Pilots volunteer airplanes and time to continue “Salute from the Shore” despite sequestration

Pilots volunteer airplanes and time to continue "Salute from the Shore" despite sequestration (Image 1)

When the sequestration grounded the F-16s from Shaw Air Force Base, no one was sure if the Independence Day salute would still take off.

But a group of pilots got together, and decided to donate their aircrafts, and their time, to make the flight work.

Barry Avent is one of those pilots, whose C-47 will take veterans down the coast for Thursday's “Salute from the Shore.”

“This is the airplane that I love to fly the most, and it's got to do with my dad, and it's got to do with it's history,” Avent said.

His father flew C-47s in World War II, and Avent is happy to give back to other men and women, like his father.

“It's an awesome reminder to kind of use this as a tool, to kind of put history back together,” Avent explained.

But he is not alone in volunteering for the flight.

“It's a team effort, were all coming together. It's not just about the aircrafts, it's not just about the pilots that are coming together, it's also the veterans. They're the other part of the equation,” volunteer pilot Jim Zazas said.

“It's neat to be able to say thank you to all of our active and past and career and retired military,” Avent added.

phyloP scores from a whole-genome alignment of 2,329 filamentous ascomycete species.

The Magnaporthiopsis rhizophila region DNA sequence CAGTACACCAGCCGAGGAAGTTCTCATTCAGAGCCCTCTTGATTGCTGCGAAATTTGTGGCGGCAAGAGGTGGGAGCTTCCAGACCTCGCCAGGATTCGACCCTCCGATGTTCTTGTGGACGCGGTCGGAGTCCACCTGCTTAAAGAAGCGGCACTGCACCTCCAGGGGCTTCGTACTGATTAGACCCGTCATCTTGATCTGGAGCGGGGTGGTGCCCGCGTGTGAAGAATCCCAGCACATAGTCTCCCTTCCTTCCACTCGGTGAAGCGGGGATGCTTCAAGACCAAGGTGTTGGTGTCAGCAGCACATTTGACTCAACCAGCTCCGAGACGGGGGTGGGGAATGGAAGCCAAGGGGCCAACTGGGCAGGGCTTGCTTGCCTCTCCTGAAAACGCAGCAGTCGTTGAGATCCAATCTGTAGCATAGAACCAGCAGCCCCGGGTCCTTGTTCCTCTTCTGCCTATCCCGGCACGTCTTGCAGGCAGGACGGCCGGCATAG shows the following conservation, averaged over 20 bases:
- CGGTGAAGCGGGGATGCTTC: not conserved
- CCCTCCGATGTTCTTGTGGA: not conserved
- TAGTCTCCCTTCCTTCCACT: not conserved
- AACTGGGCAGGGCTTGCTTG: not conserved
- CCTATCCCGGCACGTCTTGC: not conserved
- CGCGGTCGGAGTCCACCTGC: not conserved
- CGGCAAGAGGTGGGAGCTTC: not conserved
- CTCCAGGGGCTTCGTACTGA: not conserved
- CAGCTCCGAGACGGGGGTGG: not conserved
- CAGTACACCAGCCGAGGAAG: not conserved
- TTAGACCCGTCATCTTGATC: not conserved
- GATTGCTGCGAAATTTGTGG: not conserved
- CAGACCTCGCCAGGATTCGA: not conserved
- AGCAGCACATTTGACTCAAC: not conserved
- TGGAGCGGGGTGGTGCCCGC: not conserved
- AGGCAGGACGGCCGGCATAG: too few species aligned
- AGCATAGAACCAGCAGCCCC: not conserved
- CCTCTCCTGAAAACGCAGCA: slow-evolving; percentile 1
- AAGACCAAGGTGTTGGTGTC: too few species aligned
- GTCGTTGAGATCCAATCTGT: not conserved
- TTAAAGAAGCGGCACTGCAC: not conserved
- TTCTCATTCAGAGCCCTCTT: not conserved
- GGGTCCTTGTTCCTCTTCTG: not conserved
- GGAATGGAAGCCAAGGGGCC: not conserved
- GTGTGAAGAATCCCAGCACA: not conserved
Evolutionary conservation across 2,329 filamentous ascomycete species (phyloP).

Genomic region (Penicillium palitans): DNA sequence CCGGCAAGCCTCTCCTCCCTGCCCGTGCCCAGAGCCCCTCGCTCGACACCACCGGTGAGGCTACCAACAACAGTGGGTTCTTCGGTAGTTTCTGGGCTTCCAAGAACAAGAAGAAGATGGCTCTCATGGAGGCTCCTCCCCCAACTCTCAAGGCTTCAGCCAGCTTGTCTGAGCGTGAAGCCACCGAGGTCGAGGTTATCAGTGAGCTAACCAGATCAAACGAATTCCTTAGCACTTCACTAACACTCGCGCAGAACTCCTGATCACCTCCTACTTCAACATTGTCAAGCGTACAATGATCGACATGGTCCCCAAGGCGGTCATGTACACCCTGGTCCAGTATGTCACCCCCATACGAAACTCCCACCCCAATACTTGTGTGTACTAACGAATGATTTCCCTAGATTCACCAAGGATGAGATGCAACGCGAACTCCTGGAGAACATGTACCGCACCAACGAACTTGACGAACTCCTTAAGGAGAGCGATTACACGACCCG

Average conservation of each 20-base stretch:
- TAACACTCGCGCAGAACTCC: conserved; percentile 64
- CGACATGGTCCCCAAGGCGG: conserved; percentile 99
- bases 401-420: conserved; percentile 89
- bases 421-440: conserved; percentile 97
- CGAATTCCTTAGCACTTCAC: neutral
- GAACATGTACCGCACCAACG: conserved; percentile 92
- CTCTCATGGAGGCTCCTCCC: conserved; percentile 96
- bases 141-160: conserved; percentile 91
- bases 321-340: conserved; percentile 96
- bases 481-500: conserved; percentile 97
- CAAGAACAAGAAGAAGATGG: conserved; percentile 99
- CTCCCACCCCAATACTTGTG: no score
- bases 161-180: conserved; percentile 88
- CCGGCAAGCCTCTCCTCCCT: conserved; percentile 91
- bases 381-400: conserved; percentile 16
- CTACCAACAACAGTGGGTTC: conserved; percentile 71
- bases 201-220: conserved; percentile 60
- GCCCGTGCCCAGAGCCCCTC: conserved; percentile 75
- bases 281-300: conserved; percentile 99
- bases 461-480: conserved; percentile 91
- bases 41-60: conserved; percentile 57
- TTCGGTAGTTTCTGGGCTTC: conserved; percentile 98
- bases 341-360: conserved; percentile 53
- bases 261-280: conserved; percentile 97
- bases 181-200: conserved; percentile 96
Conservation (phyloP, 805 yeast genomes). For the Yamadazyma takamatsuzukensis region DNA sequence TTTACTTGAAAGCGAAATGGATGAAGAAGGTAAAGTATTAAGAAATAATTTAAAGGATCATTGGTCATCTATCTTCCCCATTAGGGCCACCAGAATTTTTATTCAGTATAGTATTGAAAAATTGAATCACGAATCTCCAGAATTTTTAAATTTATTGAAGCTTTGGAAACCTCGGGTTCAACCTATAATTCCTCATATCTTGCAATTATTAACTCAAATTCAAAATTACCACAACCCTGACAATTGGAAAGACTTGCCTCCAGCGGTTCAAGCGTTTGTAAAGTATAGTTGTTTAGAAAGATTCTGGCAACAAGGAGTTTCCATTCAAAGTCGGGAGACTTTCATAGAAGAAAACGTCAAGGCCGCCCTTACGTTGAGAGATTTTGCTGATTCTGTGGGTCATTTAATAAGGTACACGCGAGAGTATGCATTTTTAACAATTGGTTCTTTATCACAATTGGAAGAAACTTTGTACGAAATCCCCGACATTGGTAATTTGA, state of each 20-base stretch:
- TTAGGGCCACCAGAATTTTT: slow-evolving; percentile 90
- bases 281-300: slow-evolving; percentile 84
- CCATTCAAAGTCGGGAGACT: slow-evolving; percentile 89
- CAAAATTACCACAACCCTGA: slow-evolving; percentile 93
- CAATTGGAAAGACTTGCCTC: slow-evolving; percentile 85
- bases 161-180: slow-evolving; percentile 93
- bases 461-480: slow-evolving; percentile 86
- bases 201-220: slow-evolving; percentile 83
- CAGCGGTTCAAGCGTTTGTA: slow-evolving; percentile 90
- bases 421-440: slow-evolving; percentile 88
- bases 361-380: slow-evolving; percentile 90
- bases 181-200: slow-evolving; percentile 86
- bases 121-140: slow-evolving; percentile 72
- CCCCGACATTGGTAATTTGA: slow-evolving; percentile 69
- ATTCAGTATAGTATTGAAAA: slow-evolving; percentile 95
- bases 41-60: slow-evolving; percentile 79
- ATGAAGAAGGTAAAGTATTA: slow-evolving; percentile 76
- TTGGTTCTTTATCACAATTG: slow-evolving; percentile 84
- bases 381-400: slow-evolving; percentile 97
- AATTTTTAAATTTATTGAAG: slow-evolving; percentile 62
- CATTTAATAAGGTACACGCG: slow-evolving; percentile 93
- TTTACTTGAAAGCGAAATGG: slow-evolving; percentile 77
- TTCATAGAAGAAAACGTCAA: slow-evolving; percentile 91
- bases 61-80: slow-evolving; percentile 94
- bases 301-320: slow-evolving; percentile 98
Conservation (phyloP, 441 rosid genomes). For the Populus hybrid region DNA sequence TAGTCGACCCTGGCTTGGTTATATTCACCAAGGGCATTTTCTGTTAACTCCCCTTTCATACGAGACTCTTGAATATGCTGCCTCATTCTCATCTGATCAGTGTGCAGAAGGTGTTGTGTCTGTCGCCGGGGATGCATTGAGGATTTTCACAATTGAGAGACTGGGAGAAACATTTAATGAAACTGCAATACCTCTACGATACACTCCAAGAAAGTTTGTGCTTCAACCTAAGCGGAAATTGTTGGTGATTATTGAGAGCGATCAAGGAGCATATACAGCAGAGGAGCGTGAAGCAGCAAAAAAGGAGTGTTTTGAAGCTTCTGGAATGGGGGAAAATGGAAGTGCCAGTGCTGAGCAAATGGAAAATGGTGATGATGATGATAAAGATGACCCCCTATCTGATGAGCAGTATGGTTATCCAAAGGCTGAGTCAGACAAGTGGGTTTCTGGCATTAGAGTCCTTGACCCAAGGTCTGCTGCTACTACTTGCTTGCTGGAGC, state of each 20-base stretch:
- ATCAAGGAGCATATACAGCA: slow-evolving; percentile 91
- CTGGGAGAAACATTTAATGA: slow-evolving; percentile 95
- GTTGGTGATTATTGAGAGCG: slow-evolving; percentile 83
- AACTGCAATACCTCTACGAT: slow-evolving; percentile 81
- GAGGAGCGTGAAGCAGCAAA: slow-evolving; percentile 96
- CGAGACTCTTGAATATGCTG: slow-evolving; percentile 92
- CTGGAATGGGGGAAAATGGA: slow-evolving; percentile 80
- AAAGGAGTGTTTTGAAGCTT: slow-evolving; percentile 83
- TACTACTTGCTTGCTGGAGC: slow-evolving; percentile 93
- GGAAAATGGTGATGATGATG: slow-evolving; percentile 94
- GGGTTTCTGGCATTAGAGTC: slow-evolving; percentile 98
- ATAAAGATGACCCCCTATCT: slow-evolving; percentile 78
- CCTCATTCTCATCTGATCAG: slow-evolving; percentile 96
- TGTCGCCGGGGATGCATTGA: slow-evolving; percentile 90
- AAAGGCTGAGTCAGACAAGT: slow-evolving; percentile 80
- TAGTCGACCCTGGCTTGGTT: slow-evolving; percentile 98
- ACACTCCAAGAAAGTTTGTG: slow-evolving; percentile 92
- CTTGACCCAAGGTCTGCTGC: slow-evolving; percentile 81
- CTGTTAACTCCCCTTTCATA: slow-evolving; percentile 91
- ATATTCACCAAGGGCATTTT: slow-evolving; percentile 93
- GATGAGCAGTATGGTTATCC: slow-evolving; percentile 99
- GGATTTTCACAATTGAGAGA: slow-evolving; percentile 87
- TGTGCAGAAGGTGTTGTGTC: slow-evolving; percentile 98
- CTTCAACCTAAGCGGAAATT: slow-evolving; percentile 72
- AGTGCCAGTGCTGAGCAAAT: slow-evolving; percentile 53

Volunteer pilot Wendell Hall said making the trip is an honor.

“Flying to us is special anyhow, and to be able to do it for a tribute to the fourth and to the veterans, just makes it all worth the while,” Hall said.

Avent and Hall made the trip last year, and said the flyover is quick, but for veterans the salute goes a long way.

“It's pretty special and you can see it in their eyes, they really enjoy it and they really appreciate the salute,” Hall said.

So when the planes cruise the coast Thursday afternoon, the pilots encourage beach goers to stop, and thank a veteran with a simple salute.

To read more about the “Salute from the Shore” and other Fourth of July events, click here.

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